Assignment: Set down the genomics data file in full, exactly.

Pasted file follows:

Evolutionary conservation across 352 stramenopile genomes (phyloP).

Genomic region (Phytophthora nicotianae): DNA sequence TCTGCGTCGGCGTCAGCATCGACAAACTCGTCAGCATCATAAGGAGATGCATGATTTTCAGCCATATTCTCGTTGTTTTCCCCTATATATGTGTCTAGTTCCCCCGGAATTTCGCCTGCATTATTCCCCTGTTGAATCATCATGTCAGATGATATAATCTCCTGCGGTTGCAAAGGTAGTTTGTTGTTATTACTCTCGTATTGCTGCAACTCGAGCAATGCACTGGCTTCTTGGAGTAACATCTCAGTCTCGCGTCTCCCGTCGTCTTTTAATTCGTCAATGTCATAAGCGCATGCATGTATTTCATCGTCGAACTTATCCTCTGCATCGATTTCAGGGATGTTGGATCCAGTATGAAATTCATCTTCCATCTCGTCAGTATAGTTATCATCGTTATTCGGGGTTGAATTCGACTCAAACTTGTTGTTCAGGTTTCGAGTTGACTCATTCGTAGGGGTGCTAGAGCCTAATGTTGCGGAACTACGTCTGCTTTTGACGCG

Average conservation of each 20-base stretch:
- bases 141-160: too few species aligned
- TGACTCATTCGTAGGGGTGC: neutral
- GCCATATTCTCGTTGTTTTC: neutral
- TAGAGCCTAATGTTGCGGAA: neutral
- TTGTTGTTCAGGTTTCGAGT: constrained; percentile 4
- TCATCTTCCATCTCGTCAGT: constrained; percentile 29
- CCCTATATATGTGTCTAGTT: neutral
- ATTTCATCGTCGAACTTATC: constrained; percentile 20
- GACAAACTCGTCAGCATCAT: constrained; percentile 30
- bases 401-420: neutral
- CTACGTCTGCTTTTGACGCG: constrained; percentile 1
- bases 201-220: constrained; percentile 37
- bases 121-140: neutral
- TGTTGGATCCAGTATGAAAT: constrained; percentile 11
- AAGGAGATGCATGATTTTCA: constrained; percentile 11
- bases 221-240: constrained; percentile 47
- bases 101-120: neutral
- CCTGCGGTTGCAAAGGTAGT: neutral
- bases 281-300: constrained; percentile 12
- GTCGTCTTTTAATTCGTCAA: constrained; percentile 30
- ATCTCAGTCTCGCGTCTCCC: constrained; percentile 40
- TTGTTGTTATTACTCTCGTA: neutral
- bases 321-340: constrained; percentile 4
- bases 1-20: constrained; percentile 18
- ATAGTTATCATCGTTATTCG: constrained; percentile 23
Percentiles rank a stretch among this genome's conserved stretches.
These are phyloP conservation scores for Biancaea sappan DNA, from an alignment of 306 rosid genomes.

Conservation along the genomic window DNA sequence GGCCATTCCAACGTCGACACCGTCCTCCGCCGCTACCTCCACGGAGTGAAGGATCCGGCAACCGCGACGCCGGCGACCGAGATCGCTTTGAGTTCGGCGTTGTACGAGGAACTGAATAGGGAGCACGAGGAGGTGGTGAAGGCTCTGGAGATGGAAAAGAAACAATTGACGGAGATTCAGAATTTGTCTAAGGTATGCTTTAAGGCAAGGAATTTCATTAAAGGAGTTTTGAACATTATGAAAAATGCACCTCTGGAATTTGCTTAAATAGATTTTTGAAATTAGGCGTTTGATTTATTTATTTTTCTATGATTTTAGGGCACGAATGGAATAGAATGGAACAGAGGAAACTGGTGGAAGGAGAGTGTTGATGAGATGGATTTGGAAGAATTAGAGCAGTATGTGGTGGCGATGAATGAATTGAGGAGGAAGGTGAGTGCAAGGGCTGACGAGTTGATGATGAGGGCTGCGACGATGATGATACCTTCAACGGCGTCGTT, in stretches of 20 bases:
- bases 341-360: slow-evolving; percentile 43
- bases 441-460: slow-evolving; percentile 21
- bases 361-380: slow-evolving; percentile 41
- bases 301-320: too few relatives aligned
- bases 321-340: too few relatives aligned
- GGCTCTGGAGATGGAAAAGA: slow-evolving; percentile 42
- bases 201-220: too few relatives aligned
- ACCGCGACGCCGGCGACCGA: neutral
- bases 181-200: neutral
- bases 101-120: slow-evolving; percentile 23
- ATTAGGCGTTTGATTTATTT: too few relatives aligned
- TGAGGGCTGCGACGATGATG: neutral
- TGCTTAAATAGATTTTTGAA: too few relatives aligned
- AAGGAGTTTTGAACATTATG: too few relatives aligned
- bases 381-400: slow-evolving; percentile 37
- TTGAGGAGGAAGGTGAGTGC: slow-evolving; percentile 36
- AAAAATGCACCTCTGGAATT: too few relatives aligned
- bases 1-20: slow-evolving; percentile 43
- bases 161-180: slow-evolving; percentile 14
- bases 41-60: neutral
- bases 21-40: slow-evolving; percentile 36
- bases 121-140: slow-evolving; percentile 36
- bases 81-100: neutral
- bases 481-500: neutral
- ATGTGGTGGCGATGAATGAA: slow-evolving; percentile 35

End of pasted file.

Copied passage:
Evolutionary conservation across 352 stramenopile genomes (phyloP).

Genomic region (Phytophthora nicotianae): DNA sequence TCTGCGTCGGCGTCAGCATCGACAAACTCGTCAGCATCATAAGGAGATGCATGATTTTCAGCCATATTCTCGTTGTTTTCCCCTATATATGTGTCTAGTTCCCCCGGAATTTCGCCTGCATTATTCCCCTGTTGAATCATCATGTCAGATGATATAATCTCCTGCGGTTGCAAAGGTAGTTTGTTGTTATTACTCTCGTATTGCTGCAACTCGAGCAATGCACTGGCTTCTTGGAGTAACATCTCAGTCTCGCGTCTCCCGTCGTCTTTTAATTCGTCAATGTCATAAGCGCATGCATGTATTTCATCGTCGAACTTATCCTCTGCATCGATTTCAGGGATGTTGGATCCAGTATGAAATTCATCTTCCATCTCGTCAGTATAGTTATCATCGTTATTCGGGGTTGAATTCGACTCAAACTTGTTGTTCAGGTTTCGAGTTGACTCATTCGTAGGGGTGCTAGAGCCTAATGTTGCGGAACTACGTCTGCTTTTGACGCG

Average conservation of each 20-base stretch:
- bases 141-160: too few species aligned
- TGACTCATTCGTAGGGGTGC: neutral
- GCCATATTCTCGTTGTTTTC: neutral
- TAGAGCCTAATGTTGCGGAA: neutral
- TTGTTGTTCAGGTTTCGAGT: constrained; percentile 4
- TCATCTTCCATCTCGTCAGT: constrained; percentile 29
- CCCTATATATGTGTCTAGTT: neutral
- ATTTCATCGTCGAACTTATC: constrained; percentile 20
- GACAAACTCGTCAGCATCAT: constrained; percentile 30
- bases 401-420: neutral
- CTACGTCTGCTTTTGACGCG: constrained; percentile 1
- bases 201-220: constrained; percentile 37
- bases 121-140: neutral
- TGTTGGATCCAGTATGAAAT: constrained; percentile 11
- AAGGAGATGCATGATTTTCA: constrained; percentile 11
- bases 221-240: constrained; percentile 47
- bases 101-120: neutral
- CCTGCGGTTGCAAAGGTAGT: neutral
- bases 281-300: constrained; percentile 12
- GTCGTCTTTTAATTCGTCAA: constrained; percentile 30
- ATCTCAGTCTCGCGTCTCCC: constrained; percentile 40
- TTGTTGTTATTACTCTCGTA: neutral
- bases 321-340: constrained; percentile 4
- bases 1-20: constrained; percentile 18
- ATAGTTATCATCGTTATTCG: constrained; percentile 23
Percentiles rank a stretch among this genome's conserved stretches.
These are phyloP conservation scores for Biancaea sappan DNA, from an alignment of 306 rosid genomes.

Conservation along the genomic window DNA sequence GGCCATTCCAACGTCGACACCGTCCTCCGCCGCTACCTCCACGGAGTGAAGGATCCGGCAACCGCGACGCCGGCGACCGAGATCGCTTTGAGTTCGGCGTTGTACGAGGAACTGAATAGGGAGCACGAGGAGGTGGTGAAGGCTCTGGAGATGGAAAAGAAACAATTGACGGAGATTCAGAATTTGTCTAAGGTATGCTTTAAGGCAAGGAATTTCATTAAAGGAGTTTTGAACATTATGAAAAATGCACCTCTGGAATTTGCTTAAATAGATTTTTGAAATTAGGCGTTTGATTTATTTATTTTTCTATGATTTTAGGGCACGAATGGAATAGAATGGAACAGAGGAAACTGGTGGAAGGAGAGTGTTGATGAGATGGATTTGGAAGAATTAGAGCAGTATGTGGTGGCGATGAATGAATTGAGGAGGAAGGTGAGTGCAAGGGCTGACGAGTTGATGATGAGGGCTGCGACGATGATGATACCTTCAACGGCGTCGTT, in stretches of 20 bases:
- bases 341-360: slow-evolving; percentile 43
- bases 441-460: slow-evolving; percentile 21
- bases 361-380: slow-evolving; percentile 41
- bases 301-320: too few relatives aligned
- bases 321-340: too few relatives aligned
- GGCTCTGGAGATGGAAAAGA: slow-evolving; percentile 42
- bases 201-220: too few relatives aligned
- ACCGCGACGCCGGCGACCGA: neutral
- bases 181-200: neutral
- bases 101-120: slow-evolving; percentile 23
- ATTAGGCGTTTGATTTATTT: too few relatives aligned
- TGAGGGCTGCGACGATGATG: neutral
- TGCTTAAATAGATTTTTGAA: too few relatives aligned
- AAGGAGTTTTGAACATTATG: too few relatives aligned
- bases 381-400: slow-evolving; percentile 37
- TTGAGGAGGAAGGTGAGTGC: slow-evolving; percentile 36
- AAAAATGCACCTCTGGAATT: too few relatives aligned
- bases 1-20: slow-evolving; percentile 43
- bases 161-180: slow-evolving; percentile 14
- bases 41-60: neutral
- bases 21-40: slow-evolving; percentile 36
- bases 121-140: slow-evolving; percentile 36
- bases 81-100: neutral
- bases 481-500: neutral
- ATGTGGTGGCGATGAATGAA: slow-evolving; percentile 35